An algorithm for marketing, and how I applied it to my side project

Voice, landing page, HCVO, and then emails — the algorithm at a high level
  • Marketing is about trust and building relationships
  • Everyone goes through three phases of buying: Curiosity, understanding, and commitment
  • Curiosity grabs people
  • Understanding allows them to reason if it is helpful to them
  • Commitment comes once they know it is helpful and you are the best option
  • The book defines how to set up your landing page and how to send emails to encourage commitment
  • The algorithm optimizes especially for building trust and hence focuses on the Commitment stage:

1. Design your voice that must be used, changing voice hurts trust

2. Obsess on the simplest and quickest way to explain your idea verbally, clarity shows expertise that shows trust

3. Build a landing page to show that you have empathy (understand the problem) and authority (can and have solved it before)

4. Help people for free. This demonstrate your quality, building their trust in your abilities.

5. Prove you are the best by speaking to your customers via email. Honest and helpful conversation will further reinforce this.

Everyone experiences 3 stages before buying

First impressions are part of a ‘survival mechanism’ where you deduce is this person/product/service going to help me thrive.

You need to understand exactly how the thing will help you.

Being asked for a commitment before you get the first two will lead to a no.

Miller suggests you need at least 8 encounters before you trust something (discussed more later).

Alignment of voice

Miller says there are 5 things you need your business to have:

  1. A definition of the brand — to align everything
  2. A simple one-liner of what you do
  3. A landing page
  4. A lead generating PDF (a.k.a High-Value Content Offering)
  5. An email campaign

These will provide a constant persona, build trust, and direct customers to understand what you do. But these are the object, there must be an aim and theme to the generation of these…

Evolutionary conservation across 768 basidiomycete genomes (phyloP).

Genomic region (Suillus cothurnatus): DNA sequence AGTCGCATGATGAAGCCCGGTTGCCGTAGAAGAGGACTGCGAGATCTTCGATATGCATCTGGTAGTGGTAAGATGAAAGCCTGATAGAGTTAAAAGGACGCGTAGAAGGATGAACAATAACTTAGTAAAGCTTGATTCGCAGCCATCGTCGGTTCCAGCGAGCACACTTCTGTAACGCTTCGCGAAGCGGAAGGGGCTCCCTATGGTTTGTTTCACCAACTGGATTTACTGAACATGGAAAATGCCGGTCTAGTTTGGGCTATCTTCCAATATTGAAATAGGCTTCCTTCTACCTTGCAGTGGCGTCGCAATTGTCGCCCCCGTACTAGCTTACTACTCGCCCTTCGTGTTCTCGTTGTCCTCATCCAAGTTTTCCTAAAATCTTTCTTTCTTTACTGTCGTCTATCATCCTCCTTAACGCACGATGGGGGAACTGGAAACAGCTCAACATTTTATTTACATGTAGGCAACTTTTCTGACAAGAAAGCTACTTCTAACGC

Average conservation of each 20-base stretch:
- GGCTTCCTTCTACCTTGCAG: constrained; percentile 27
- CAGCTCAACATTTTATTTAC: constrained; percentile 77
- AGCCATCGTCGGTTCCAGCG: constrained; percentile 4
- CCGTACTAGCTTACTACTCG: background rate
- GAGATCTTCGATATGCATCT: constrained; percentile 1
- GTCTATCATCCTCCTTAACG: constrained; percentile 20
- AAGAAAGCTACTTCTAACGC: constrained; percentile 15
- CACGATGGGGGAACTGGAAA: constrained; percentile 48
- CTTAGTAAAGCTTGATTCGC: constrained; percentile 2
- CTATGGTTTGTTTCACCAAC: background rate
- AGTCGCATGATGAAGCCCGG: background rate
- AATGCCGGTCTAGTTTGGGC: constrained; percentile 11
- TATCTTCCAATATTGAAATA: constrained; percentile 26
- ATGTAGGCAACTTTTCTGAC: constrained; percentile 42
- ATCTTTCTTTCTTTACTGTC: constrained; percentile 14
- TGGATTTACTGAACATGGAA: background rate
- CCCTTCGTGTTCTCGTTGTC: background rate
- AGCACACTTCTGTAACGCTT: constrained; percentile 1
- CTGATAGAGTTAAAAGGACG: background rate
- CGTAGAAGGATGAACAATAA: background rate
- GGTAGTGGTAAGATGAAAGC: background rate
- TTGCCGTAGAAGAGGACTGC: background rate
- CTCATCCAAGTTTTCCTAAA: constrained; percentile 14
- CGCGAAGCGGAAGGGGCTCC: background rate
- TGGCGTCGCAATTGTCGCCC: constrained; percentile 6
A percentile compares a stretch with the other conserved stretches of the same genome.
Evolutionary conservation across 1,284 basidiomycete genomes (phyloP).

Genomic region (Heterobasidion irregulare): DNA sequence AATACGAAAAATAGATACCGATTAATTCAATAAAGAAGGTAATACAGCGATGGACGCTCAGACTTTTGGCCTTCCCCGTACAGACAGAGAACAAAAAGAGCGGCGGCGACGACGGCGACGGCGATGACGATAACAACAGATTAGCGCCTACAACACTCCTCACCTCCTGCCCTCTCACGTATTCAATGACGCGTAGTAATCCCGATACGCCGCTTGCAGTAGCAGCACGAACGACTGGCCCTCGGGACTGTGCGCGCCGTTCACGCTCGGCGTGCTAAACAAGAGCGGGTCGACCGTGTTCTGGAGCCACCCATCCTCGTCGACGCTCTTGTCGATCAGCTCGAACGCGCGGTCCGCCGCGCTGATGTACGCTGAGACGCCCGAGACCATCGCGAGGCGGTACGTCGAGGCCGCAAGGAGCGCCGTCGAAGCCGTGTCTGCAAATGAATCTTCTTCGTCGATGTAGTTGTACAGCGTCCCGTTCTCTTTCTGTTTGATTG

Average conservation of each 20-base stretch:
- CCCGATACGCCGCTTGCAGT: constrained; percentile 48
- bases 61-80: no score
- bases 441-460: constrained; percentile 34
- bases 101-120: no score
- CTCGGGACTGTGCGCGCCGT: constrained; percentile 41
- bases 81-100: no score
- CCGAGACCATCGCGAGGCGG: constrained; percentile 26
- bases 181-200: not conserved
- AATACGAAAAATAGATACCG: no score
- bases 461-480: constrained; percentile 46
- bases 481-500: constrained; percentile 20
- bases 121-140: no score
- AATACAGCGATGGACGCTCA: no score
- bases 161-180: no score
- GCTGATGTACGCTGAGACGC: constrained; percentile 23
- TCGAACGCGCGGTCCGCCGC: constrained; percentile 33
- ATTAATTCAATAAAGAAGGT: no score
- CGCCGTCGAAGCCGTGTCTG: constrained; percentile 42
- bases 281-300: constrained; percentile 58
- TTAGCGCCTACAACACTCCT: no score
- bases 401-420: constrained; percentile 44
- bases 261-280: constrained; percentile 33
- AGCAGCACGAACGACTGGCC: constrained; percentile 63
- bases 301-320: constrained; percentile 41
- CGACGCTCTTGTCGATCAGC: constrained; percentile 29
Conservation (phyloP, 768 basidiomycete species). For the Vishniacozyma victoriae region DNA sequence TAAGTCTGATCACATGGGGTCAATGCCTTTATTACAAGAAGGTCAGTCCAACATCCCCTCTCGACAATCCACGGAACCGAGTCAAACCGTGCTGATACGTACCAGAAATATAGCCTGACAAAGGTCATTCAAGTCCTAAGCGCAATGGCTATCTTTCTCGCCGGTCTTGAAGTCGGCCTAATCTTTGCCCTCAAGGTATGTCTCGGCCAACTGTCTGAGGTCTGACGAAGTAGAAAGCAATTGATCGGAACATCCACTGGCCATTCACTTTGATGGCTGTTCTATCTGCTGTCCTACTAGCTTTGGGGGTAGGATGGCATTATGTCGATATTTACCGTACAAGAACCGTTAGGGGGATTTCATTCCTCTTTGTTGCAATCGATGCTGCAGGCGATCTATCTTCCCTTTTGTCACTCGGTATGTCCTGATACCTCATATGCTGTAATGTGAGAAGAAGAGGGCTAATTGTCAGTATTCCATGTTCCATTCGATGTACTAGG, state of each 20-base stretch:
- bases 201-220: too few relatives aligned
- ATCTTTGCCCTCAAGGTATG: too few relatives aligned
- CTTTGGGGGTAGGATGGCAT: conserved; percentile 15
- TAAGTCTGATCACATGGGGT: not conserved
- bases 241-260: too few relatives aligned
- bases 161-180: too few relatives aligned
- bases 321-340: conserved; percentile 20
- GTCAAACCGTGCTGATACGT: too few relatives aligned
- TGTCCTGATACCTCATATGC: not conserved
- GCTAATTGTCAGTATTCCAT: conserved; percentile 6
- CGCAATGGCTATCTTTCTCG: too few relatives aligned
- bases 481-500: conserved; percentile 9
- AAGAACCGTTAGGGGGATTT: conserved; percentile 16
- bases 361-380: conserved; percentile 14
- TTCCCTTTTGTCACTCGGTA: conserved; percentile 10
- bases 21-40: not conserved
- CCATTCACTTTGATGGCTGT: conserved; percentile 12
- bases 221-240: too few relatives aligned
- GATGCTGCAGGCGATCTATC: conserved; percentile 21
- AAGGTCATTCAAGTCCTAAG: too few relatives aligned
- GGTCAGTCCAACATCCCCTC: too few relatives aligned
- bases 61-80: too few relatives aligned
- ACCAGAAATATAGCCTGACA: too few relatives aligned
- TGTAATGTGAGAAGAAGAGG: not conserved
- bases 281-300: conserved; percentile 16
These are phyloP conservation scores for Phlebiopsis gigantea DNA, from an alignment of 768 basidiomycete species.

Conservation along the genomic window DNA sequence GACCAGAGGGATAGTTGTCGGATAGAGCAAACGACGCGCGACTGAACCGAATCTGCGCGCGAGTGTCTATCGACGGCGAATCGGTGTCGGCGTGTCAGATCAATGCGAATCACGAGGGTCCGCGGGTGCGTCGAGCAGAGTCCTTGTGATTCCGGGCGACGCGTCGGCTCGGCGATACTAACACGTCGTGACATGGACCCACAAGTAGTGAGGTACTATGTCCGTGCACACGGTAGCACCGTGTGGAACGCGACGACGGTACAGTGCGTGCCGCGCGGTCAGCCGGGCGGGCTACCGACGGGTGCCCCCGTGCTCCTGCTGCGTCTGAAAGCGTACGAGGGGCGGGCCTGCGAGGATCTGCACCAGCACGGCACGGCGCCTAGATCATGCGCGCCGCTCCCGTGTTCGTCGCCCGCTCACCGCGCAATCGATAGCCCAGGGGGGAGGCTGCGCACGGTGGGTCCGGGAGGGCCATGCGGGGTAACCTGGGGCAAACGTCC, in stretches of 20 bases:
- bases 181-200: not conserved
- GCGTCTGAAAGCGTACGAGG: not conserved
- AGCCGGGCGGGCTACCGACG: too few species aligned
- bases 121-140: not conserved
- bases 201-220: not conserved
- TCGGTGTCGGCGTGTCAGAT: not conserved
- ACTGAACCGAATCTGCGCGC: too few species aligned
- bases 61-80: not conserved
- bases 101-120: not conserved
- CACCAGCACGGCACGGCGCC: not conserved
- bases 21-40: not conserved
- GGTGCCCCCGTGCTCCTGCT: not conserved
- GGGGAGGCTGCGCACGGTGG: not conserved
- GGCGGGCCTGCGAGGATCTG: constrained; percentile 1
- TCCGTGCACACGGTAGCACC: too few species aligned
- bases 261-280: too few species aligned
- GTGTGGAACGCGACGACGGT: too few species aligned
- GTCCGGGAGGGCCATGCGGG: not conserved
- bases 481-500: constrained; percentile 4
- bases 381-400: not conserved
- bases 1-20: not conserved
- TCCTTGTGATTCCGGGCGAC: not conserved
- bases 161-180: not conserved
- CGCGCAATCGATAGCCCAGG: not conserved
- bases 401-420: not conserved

To help think: what do you solve? How will people’s lives change? How do they start?

Answer these three and you have a simple first impression.

So for I would say...Everyhour stops you wasting time by helping you easily record every hour of your day.
It will motivate you spend every hour better (not on social media), focus on your targets, and recognise what you want to prioritise in your life.
To start (it is free!) sign up at

Curiosity: First impressions

Don’t be meh. Stand out. Be loud. Be memorable.

State the problem immediately.

You would want to know more about this person: “You know how most families hardly eat together anymore, and when they do, they don’t eat as healthily as they should? I am a private chef…”

Most of us aren't happy with how we spend our time...

Make sure your solution is obviously solving what you said the problem is, use as few words as possible, have your name in there, and don’t be funny or clever — be simple.

Everyhour helps you easily record what you do...

Connect to both the problem and solution, that you are motivated to not waste time, making you happier and more focused.


Many of us aren't happy with how we spend our time. Everyhour helps you easily record what you do, so that you are motivated to not waste time, making you happier and more focused.

Other examples from the book:

“Most parents get stressed when they think about taking their child to the dentist. At Kid’s Teeth, our fun and welcoming office puts kids at ease so they aren't afraid and their parents actually enjoy their dentist visit.”

“Most businesses lack the time and expertise to build a website that gets results. At John Doe Marketing we’ll build you an amazing website at an affordable price so you can stand out from the competition and get more leads that turn into customers.”

Memorize it! Get everyone onboard so anyone can explain it.

You can also add it to business cards, email signatures, put it in the about us section of your site, and put it in your social media descriptions.

Design your landing page

Miller defines 9 sections that should be on your site (in no particular order) and each section after the header should have a headline: